The 2000 year discovery at Ebbsfleet Garden City bridge
Artefacts thought to date back 2000 years were discovered at the site where a new bridge is being built. A Roman ear cleaner and tweezers were found at Springhead Bridge which is being built in Ebbsfleet Garden City. Also found was a piece of timber which may have been used in construction 2000 years ago.
It is likely that it found its way to the bottom of the River Ebbsfleet after being dropped from a barge during transportation.
Ebbsfleet Development Corporation, which is building the bridge, has commissioned specialists to preserve the timber in wax in a process that takes more than a year.
All the items discovered at the construction site, where archaeologists were employed full time, have been removed for further examination and documentation.
The corporation employed archaeologists at the site due to significant finds elsewhere in the area, including elephant bones during the construction of the High Speed 1 line.
- A Roman ear cleaner – like a cotton bud but made entirely of metal – discovered during the excavation of a drainage trench on the south side of the River Ebbsfleet. Thought to date back between 1600 and 2000 years.
- Tweezers dating back up to 2000 years shaped exactly as you see tweezers today
- Pottery discovered in various locations across the site with fragments identified as of Saxon origin.
The bridge is nearing completion and set to open to the public in the Spring. It will span the River Ebbsfleet and link residents in Springhead Park directly with Ebbsfleet International.
The river has a colourful history. In Roman times its source was the site of a settlement called Vagniacis and the river was used to link Watling Street to the River Thames.
In the fourteenth century it was a stopping place for pilgrims going to Canterbury. It is mentioned in the Anglo-Saxon Chronicle as Ypwines fleot or Heopwines fleot.
A bridge across the river at Northfleet is mentioned in 1451 and it was still used for shipping in the sixteenth century. In the nineteenth century the river was the earliest centre in Britain for the commercial cultivation of watercress.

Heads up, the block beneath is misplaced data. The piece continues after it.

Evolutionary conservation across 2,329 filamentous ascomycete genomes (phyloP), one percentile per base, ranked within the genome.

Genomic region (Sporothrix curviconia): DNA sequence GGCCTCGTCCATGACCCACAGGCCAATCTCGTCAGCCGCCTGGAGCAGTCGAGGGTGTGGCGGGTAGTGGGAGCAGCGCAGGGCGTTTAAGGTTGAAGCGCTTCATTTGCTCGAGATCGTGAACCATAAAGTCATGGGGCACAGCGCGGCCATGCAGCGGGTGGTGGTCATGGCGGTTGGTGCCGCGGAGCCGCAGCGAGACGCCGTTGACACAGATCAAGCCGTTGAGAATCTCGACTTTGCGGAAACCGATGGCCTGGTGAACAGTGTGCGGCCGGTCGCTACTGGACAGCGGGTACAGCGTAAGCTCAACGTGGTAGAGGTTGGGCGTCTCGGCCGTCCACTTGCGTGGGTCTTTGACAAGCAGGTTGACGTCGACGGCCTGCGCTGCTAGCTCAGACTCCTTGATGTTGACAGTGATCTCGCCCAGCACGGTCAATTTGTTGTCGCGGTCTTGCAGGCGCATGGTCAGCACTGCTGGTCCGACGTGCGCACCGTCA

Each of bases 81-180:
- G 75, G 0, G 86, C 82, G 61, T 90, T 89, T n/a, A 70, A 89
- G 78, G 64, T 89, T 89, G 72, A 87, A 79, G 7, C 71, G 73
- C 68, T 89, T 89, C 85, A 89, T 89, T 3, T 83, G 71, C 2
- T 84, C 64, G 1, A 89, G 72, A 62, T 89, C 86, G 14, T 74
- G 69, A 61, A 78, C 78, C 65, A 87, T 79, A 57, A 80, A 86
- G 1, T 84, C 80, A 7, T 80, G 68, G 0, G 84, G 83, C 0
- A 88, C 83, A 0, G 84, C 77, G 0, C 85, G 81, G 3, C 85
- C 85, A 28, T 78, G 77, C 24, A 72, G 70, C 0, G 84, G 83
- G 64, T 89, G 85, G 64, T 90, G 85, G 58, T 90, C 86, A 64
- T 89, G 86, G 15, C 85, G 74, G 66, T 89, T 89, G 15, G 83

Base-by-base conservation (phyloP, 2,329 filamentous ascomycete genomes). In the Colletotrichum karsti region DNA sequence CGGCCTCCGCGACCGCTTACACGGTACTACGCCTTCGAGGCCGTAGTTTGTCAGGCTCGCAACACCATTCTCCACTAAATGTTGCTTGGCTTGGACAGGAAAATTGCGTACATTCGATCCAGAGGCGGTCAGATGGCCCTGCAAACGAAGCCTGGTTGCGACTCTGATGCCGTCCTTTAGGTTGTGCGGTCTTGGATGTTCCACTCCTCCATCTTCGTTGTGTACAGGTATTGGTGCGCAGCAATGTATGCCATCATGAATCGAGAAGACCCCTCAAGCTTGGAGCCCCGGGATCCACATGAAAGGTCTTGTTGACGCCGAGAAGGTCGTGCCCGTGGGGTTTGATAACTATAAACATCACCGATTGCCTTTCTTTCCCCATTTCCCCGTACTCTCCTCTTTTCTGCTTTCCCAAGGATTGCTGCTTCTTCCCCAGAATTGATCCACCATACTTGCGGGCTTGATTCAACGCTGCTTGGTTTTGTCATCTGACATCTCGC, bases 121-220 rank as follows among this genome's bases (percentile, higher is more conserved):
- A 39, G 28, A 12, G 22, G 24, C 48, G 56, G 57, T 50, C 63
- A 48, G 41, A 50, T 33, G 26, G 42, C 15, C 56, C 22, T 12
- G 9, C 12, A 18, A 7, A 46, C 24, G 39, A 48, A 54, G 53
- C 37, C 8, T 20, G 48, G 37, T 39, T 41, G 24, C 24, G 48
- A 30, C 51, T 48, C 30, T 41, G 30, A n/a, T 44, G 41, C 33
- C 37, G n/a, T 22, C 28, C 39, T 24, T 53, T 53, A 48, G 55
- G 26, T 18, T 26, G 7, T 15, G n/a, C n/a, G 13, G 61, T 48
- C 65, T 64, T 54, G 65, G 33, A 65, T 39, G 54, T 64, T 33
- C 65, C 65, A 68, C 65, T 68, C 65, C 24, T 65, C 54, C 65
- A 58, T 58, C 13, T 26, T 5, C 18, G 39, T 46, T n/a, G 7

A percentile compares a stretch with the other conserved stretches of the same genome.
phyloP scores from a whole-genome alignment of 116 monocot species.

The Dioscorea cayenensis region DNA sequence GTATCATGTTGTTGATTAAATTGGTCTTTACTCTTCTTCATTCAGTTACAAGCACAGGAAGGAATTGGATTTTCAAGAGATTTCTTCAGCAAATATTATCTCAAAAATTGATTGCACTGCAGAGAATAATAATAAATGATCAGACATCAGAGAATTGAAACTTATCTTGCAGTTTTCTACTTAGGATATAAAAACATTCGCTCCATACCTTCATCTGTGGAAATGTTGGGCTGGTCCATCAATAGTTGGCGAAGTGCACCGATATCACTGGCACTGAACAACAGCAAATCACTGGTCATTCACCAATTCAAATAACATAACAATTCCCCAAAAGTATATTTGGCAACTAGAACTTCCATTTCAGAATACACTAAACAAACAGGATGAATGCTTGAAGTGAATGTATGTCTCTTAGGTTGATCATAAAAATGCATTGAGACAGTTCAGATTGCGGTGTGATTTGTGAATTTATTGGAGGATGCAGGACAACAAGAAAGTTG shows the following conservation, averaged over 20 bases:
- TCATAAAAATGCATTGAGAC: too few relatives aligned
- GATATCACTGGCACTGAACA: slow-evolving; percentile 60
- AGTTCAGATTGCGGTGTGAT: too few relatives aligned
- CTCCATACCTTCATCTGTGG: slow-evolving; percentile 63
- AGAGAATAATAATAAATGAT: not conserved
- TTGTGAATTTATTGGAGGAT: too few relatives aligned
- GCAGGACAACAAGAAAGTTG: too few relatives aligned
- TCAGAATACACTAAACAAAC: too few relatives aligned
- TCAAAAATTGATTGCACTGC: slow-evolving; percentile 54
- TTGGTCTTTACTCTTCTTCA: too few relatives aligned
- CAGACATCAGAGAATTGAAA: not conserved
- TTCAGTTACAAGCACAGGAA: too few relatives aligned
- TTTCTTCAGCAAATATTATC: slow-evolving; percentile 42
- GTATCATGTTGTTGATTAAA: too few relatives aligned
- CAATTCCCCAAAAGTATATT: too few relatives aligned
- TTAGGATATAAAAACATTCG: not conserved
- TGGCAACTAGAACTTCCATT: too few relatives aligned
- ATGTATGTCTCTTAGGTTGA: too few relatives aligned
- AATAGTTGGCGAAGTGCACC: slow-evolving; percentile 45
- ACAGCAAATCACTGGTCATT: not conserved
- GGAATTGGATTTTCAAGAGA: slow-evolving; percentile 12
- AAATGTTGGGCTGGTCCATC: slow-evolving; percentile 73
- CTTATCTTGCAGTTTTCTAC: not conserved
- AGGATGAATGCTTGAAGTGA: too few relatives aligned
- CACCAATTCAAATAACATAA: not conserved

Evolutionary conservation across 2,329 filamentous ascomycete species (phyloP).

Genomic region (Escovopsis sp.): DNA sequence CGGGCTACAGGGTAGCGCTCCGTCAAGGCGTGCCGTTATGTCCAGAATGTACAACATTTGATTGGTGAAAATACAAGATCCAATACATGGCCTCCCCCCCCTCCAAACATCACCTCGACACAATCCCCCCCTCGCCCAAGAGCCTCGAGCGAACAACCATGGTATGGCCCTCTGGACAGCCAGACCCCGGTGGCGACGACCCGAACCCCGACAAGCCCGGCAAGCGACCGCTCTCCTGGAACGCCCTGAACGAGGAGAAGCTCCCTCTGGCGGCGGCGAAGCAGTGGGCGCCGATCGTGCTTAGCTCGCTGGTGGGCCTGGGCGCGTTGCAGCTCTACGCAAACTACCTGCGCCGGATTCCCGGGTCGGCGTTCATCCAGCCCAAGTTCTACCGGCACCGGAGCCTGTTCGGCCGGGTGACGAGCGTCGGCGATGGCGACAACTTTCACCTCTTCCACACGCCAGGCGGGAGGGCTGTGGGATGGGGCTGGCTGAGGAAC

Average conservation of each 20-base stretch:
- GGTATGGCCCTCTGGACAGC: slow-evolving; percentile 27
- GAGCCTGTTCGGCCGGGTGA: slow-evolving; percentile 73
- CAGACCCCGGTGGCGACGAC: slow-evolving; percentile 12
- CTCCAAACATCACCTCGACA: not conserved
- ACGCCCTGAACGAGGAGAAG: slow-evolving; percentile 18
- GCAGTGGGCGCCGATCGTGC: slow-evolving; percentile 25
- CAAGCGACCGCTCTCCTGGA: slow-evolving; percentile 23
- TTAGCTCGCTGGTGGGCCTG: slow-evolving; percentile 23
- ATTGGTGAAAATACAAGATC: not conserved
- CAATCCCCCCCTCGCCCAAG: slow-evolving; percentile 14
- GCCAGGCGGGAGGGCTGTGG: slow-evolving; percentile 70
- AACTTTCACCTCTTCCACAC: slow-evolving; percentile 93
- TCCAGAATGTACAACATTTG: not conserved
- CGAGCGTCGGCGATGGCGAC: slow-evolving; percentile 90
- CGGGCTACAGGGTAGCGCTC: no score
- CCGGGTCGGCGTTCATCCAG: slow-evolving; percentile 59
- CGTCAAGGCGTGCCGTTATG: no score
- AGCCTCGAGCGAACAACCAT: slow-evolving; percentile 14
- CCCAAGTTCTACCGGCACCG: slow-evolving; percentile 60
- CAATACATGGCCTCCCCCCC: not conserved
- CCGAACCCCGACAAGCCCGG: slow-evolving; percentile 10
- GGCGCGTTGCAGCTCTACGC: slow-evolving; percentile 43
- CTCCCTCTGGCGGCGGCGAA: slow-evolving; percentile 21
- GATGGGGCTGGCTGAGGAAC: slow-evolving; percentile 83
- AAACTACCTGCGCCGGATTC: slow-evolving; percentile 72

Julia Gregory, Director of Projects with Ebbsfleet Development Corporation, said: “Ebbsfleet Garden City and the surrounding area has a fascinating history and while the work goes on to document the items found, it would be lovely to find them a permanent home here in the Garden City at some point in the future.”
The design and construction of the bridge focused on providing access across the river whilst minimising the impact on the local environment. Ecologists have been consulted throughout the project to prevent damage to the ecosystem and the team have programmed works to avoid noise that would impact on the bird nesting season.
Prior to construction a special barrier was installed to prevent reptile and amphibians from entering the site, therefore protecting the local populations.
The bridge project was awarded Bronze in the Building and Construction category at the Green Apple Awards in November for Environmental Best Practice 2019.
Ebbsfleet Garden City now has more than 1,800 homes with almost 5,000 residents.
It also has a primary school with plans for two others and a major secondary school campus under way. It’s first supermarket opened this year and a pub and hotel opened in 2017. A second pub and hotel will go before planners this December.